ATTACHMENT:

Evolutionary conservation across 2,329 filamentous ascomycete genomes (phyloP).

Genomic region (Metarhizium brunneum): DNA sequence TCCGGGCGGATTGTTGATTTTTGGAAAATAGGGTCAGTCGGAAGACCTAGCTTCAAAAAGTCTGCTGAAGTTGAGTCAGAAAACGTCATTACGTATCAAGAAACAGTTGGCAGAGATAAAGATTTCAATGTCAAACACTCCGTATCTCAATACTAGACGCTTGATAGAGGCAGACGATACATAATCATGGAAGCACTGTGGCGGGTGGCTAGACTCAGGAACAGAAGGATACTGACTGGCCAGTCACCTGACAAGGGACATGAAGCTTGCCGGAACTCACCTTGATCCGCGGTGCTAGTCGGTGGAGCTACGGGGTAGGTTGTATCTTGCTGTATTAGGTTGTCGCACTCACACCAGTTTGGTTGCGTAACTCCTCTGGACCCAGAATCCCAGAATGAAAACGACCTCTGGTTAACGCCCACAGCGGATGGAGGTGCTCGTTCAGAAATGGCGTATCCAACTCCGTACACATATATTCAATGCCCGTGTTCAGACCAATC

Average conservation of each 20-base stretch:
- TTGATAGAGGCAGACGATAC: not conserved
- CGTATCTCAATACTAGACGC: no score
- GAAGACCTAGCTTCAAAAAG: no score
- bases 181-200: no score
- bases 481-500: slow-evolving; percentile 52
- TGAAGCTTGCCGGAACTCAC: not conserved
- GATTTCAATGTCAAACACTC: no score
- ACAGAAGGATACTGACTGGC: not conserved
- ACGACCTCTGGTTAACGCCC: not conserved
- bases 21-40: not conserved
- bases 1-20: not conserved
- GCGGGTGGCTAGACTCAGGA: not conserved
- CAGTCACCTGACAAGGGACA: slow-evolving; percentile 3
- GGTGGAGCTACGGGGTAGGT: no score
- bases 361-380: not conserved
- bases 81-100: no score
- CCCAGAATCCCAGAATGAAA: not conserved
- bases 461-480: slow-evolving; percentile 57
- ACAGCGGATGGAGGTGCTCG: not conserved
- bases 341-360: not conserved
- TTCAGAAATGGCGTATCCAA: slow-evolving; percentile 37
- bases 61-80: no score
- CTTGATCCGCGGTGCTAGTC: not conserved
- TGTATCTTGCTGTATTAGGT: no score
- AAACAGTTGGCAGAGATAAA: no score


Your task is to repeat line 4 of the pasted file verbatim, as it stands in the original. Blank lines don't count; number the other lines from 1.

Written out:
- TTGATAGAGGCAGACGATAC: not conserved